Influencing The Influencers: Getting Grandparents In The Game

Back in my youth ministry days, I was always a little disappointed to hear that youth workers ranked pretty low on the list of “top spiritual influences” in the lives of teenagers. But it was true. Researchers found that parents, not youth workers, were at the top of the list.

Next came grandparents, then other extended family members and close family friends. Pastors and  children’s and youth ministry leaders did show up on the list of spiritual influencers—but far below parents and grandparents.

So, later in my youth ministry career, I turned my attention to helping parents leverage their well-deserved position of influence in the lives of their kids. I conducted parenting seminars, wrote books on parenting, and championed parent ministry in the local church. I did this for more than 20 years.

Strangely, it never occurred to me to help grandparents as well—until recently. That’s probably because I am now a grandparent. And it’s also because I have discovered that grandparents are for the most part a forgotten, marginalized resource in the church.

I did a Bible study a few years ago on grandparenting and learned that the Bible does not marginalize grandparents at all. Instead, it has a high view of grandparents and gives them a very important role in the lives of their grandchildren. One good example is found in Deuteronomy 4:9 (NIV):

Only be careful, and watch yourselves closely so that you do not forget the things your eyes have seen or let them fade from your heart as long as you live. Teach them to your children and to their children after them.

The key word in that last sentence is the word “and.” We aren’t finished when our children grow up and leave home. The Biblical pattern is for God’s people to teach at least two generations (children and grandchildren) the stories of our faith and the greatness of our God.

Another example is Psalm 71:17, 18 (NIV): “Since my youth, God, you have taught me, and to this day I declare your marvelous deeds. Even when I am old and gray, do not forsake me, my God, till I declare your power to the next generation, your mighty acts to all who are to come.”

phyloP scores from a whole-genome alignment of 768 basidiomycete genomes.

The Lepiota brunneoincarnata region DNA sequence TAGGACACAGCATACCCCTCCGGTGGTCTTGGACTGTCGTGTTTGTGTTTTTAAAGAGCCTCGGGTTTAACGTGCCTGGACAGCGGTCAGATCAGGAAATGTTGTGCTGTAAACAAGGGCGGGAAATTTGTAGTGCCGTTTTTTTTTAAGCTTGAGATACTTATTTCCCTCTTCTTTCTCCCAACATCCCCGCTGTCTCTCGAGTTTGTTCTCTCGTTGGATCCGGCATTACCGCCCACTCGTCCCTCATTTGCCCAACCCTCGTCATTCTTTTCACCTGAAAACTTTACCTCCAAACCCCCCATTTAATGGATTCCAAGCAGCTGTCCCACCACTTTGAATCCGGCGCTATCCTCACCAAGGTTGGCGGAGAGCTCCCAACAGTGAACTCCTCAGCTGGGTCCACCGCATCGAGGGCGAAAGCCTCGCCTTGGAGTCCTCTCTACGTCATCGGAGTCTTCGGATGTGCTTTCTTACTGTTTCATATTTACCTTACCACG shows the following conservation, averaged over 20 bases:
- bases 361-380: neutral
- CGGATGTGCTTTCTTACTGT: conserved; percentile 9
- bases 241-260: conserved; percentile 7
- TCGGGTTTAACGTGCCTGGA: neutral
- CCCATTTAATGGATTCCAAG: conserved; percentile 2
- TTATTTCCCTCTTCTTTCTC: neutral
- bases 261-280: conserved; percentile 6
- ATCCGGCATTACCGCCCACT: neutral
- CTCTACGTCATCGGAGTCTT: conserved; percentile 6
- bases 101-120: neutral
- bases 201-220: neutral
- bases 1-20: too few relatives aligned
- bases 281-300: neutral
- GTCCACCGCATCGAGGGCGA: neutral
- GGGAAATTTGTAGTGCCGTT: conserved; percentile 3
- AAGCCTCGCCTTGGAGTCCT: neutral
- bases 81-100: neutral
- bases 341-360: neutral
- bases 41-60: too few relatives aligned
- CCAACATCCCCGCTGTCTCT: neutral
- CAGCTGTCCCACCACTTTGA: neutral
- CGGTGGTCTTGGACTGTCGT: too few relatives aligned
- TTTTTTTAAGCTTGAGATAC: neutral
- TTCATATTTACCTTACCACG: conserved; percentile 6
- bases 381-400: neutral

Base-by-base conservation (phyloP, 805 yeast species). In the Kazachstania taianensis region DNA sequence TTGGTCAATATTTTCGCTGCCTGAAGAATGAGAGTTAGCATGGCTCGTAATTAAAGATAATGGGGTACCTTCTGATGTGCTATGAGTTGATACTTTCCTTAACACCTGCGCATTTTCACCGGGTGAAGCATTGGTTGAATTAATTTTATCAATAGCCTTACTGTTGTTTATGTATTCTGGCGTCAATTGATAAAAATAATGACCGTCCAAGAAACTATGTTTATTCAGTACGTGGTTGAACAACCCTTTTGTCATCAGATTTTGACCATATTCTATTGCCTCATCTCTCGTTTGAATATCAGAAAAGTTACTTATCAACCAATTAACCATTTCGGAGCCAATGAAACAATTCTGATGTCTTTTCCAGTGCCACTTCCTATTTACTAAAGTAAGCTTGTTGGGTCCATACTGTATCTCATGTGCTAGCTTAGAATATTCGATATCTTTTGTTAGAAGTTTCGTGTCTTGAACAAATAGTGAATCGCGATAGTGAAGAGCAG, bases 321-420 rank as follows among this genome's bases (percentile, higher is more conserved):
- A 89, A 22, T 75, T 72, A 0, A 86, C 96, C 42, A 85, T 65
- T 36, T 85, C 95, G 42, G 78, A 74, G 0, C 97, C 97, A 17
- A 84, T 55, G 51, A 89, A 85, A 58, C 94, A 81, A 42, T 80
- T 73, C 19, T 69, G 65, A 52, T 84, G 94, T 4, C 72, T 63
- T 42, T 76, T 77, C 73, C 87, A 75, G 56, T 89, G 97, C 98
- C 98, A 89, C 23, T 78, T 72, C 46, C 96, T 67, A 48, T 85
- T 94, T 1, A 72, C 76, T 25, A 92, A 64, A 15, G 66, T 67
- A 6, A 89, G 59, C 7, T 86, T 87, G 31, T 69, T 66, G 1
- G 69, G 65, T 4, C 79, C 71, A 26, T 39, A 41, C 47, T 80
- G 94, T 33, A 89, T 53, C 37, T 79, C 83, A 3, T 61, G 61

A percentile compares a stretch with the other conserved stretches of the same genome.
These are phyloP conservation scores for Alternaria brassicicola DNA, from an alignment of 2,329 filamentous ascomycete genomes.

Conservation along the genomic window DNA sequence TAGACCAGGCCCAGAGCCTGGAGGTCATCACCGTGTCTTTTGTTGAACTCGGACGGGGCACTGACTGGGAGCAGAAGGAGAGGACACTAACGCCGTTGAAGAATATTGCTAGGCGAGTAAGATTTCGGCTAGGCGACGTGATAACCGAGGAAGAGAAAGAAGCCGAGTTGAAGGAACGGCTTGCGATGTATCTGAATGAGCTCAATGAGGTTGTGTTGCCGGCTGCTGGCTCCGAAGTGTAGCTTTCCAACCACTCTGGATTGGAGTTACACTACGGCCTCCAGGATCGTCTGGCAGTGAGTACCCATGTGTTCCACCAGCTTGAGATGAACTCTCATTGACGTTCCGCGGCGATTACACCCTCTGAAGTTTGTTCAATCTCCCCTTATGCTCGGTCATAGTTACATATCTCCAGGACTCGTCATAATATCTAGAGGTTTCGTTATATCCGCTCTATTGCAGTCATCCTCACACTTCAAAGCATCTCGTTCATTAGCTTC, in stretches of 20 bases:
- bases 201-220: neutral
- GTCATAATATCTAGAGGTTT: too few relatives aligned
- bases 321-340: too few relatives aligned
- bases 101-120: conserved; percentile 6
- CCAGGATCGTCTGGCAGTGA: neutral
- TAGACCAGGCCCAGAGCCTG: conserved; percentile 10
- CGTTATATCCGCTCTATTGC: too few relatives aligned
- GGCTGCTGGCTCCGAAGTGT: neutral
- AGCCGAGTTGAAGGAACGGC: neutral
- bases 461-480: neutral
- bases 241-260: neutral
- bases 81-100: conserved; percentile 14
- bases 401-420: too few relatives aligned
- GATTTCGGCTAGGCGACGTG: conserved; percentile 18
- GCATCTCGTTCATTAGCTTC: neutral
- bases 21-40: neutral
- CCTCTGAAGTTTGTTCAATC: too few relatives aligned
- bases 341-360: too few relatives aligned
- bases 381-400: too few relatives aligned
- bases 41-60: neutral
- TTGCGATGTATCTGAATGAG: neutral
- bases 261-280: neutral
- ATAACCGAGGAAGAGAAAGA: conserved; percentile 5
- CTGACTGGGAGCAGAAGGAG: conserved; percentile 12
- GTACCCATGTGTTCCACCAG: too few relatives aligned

This verse kept me going in youth ministry for a long time—I became “old and gray” at a young age! But this verse applies directly to grandparenting. In most cases, when the Bible speaks of the “next generation,” it is referring to our immediate families. “All who are to come” is a reference to our children’s children, namely our grandchildren, as well as our great-grandchildren. 

Throughout Scripture, you find that grandparents (often referred to as elders, forefathers. or ancestors) are viewed as crucial to God’s plan of salvation for the whole world. Grandparents are given the responsibility for making sure that the baton of faith is passed from generation to generation.

Sadly, many grandparents have bought into the modern-day notion that their golden years should be spent in retirement, leisure, and self-indulgence. They simply don’t have time for the grandchildren. Their teaching days are behind them. Or they see themselves as a free babysitting service. “Our job is to spoil the grandkids and then send them back to their parents.” We show up at birthday parties but that’s about it.

But grandparents on the sidelines are missing out on a great opportunity and God-given responsibility to make a huge difference in the lives of their grandkids. Grandchildren will listen to their grandparents when they won’t listen to anyone else.

What if we could mobilize the more than 30 million Christian grandparents (in the US alone) to take more seriously their role as spiritual leaders in their families? What if those grandparents were intentionally committed to teaching their grandchildren about the love of Christ? How many children do you think this would impact?

Most older adults I know don’t get too excited about the senior-adult ministries that are offered in their churches today. They really aren’t looking for another senior brunch or bus trip. But they will get very excited about a church that takes them seriously and offers them an opportunity to get back in the game. Let’s help grandparents become intentional Christian grandparents who are uniquely positioned and equipped to share the Good News about Jesus with the people they love the most.

For more information on how to start a grandparenting ministry at your church, visit the Legacy Coalition online at

—By Wayne Rice, co-founder of Youth Specialties and the Director of Conferences for the Legacy Coalition.